A very eclectic assemblage of tunes makes up this anthology, a celebration of the career of pioneering producer Milt Gabler. Complete with extensive liner notes and a behind-the-scenes DVD that features the package's producer and Gabler's nephew, comedian Billy Crystal, The Milt Gabler Story
has something for everyone. From his depression days as owner of the historic NYC Commodore Record Shop on E. 42nd Street to Decca VP in the '50s and '60s, Gabler seems to always have had a great ear for a song, an infectious love of musicians and their music, and an admirable social conscience.
Jazz fans will delight in the five original Commodore sides that lead off 26 selections that include two Billie Holiday signature recordings, "Strange Fruit and "Fine and Mellow. On the DVD we learn that her powerful lyrical indictment of Southern lynchings would not have been waxed were it not for Gabler's agreement to record "Strange Fruit, after Columbia declined it as too controversial. Big names abound, with guitarist Eddie Condon and clarinetist Pee Wee Russell meeting on "Love is Around the Corner, as well as a 1938 version of "Them There Eyes with Buck Clayton on trumpet and a superbly clean clarinet solo by Lester Young.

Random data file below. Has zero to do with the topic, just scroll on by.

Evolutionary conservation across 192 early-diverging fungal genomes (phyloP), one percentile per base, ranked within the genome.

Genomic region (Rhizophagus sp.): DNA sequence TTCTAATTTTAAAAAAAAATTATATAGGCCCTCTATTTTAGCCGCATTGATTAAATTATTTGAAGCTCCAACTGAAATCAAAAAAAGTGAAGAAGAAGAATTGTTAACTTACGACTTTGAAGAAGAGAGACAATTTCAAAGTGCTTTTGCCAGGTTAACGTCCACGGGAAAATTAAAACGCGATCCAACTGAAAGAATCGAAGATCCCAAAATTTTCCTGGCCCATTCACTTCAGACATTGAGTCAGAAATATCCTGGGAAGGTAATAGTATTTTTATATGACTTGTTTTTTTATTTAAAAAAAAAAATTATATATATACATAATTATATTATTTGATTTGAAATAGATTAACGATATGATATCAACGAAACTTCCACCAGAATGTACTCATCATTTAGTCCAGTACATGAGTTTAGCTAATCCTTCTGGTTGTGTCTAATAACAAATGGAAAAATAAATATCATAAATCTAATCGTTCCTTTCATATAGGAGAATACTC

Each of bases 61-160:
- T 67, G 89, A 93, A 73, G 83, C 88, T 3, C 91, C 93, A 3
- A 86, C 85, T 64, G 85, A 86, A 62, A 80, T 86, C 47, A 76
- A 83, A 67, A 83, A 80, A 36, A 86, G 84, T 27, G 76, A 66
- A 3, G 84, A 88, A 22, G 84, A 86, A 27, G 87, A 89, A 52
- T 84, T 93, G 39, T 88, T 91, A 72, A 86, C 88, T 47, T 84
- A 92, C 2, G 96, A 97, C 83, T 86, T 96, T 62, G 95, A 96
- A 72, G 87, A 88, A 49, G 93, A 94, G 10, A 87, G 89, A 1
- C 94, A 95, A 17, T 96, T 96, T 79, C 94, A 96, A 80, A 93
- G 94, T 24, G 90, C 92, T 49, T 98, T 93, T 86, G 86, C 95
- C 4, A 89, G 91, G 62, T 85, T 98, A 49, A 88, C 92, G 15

Gabler's respect for musicians resulted in his recordings being the first to include the names of session players. That practice is happily duplicated here so we can enjoy the fact that it's bassist Ray Brown doing the honors on both Ella Fitzgerald's "How High the Moon and her duet with Satchmo, "Dream a Little Dream of Me. As we move through the Decca years, some of the heavily arranged and highly choral numbers may not appeal to all but they historically set the stage for Gabler's final all out assault on the musical tastes of mainstream America. For you see, the seeds of rock and roll lay in those rockin' Louis Jordan sides, like the included "Choo Choo Ch' Boogie, that Gabler produced years before he convinced Bill Haley to alter his sound for "Rock Around the Clock.